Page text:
Many of the book’s chapters open with epigraphs using excerpts from the surgeon’s notes of her procedures. In much the same way that Joan Didion returns again and again to her husband’s heart attack in her memoir The Year of Magical Thinking, these notes create a circular pattern, returning to the little girl in her hospital bed before spiraling into future events. The repetition of medical terms reminds the reader of the terror Meier as a child must have endured, even as she deals with how that suffering influenced the adult she became.
Similarly, Meier cycles back to the people in her life: her mother and father, husband and daughter, siblings, the clergy and nuns of her parish, and the surgeon who reconstructed her face. This highlights her struggle to understand how the aftermath of her accident affected them as well as her relationships, particularly with her mother. Even as her mother kept vigil at her hospital bed, she remained emotionally distant from her child. Meier seeks answers to what happened between them and how her mother’s own tragedies influenced their interactions.
Meier makes good use of her background as a journalist by including investigation into subjects such as Jungian psychology, the history of skin grafts as well as research about childhood complex trauma. This information is skillfully woven, moving from objective facts to personal narrative, giving the reader the impression of the author stepping back now and again before coming close to confront the extent of her pain.
This is a memoir of self-discovery on both physical and emotional levels. Meier learns to accept her body scarred from skin grafts as well as her damaged face through horseback riding as a teenager and practicing yoga as an adult. She learns to accept her mother’s distance with empathy. She confronts her feelings of betrayal by her religion, recognizing that she blamed her parish priests and nuns for not giving her the solace she craved. And, most importantly, she learns compassion for herself, accepting the wounded child she was and in some respects will always be.
In the end, Meier returns to Muskegon where her story began, completing the cycle. She makes a pilgrimage to the important places of childhood: her family home, the site of her former school, the intersection where she was struck by the car. Completing the cycle by facing those places from her past helps Meier begin the next part of her journey.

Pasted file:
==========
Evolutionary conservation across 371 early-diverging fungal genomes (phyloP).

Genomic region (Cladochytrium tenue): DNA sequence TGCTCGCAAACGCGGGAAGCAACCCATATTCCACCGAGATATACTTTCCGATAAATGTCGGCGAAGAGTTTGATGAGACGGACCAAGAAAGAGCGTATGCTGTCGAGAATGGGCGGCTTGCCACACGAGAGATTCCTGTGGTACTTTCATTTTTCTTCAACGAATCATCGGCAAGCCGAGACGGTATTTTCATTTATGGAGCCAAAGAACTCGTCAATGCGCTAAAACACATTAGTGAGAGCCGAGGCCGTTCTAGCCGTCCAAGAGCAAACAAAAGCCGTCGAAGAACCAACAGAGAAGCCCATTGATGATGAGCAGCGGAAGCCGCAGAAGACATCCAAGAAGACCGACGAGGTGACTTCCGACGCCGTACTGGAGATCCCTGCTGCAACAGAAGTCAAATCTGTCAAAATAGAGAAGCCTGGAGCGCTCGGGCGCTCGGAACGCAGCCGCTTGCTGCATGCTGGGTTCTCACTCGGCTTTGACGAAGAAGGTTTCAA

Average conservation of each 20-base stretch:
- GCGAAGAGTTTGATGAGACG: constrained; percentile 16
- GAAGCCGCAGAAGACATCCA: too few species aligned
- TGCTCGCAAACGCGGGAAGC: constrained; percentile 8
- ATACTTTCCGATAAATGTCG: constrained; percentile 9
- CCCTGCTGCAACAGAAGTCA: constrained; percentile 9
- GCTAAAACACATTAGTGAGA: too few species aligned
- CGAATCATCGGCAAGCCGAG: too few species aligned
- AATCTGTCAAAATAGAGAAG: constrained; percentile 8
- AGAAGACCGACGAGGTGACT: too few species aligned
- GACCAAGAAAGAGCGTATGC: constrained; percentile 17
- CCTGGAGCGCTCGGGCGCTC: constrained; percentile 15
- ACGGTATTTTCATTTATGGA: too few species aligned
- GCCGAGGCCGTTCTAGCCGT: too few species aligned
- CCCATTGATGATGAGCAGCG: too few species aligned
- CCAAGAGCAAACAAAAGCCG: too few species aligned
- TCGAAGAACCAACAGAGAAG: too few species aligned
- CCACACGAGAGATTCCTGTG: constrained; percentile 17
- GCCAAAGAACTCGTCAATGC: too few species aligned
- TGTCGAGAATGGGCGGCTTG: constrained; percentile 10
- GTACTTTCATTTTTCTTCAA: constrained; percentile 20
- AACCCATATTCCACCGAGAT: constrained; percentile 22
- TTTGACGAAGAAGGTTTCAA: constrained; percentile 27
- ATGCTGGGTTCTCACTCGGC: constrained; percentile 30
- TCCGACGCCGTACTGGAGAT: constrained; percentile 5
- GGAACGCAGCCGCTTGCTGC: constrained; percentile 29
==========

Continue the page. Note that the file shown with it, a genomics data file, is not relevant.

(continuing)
Lisa Rizzo is a poet who has to turned nonfiction. She is the author of Always a Blue House (Saddle Road Press, 2016) and In the Poem an Ocean (Big Table Publishing, 2011). Her work has appeared in various journals including Calyx, Longridge Review, The MacGuffin, and Brevity blog. A newly retired teacher, she lives in the San Francisco Bay area, where she is working on a memoir. Visit her at www.lisarizzowriter.com.
April 19, 2021 § 4 Comments
In The Wanting Was a Wilderness (Fiction Advocate, 2020), Alden Jones blends literary analysis, craft essay, and memoir to create a thoughtful, distinctive examination of Cheryl Strayed’s Wild: From Lost to Found on the Pacific Crest Trail. Alex Marzano-Lesnevich terms Jones’ compelling hybrid “a beautiful, lyric, unexpected book about the power of memoir.” Morgan Baker interviewed Jones recently for the Brevity blog, exploring issues of honesty, self-awareness, “likeability,” persona, and how to determine a memoir’s structure.
Morgan Baker: Fiction Advocate asked you to write a critique of a “contemporary classic” and you chose Wild—before you’d read it—because its topic resonated with you, given your own experience in the wilderness. Did you worry, once you’d taken the assignment, about liking the book or the writer?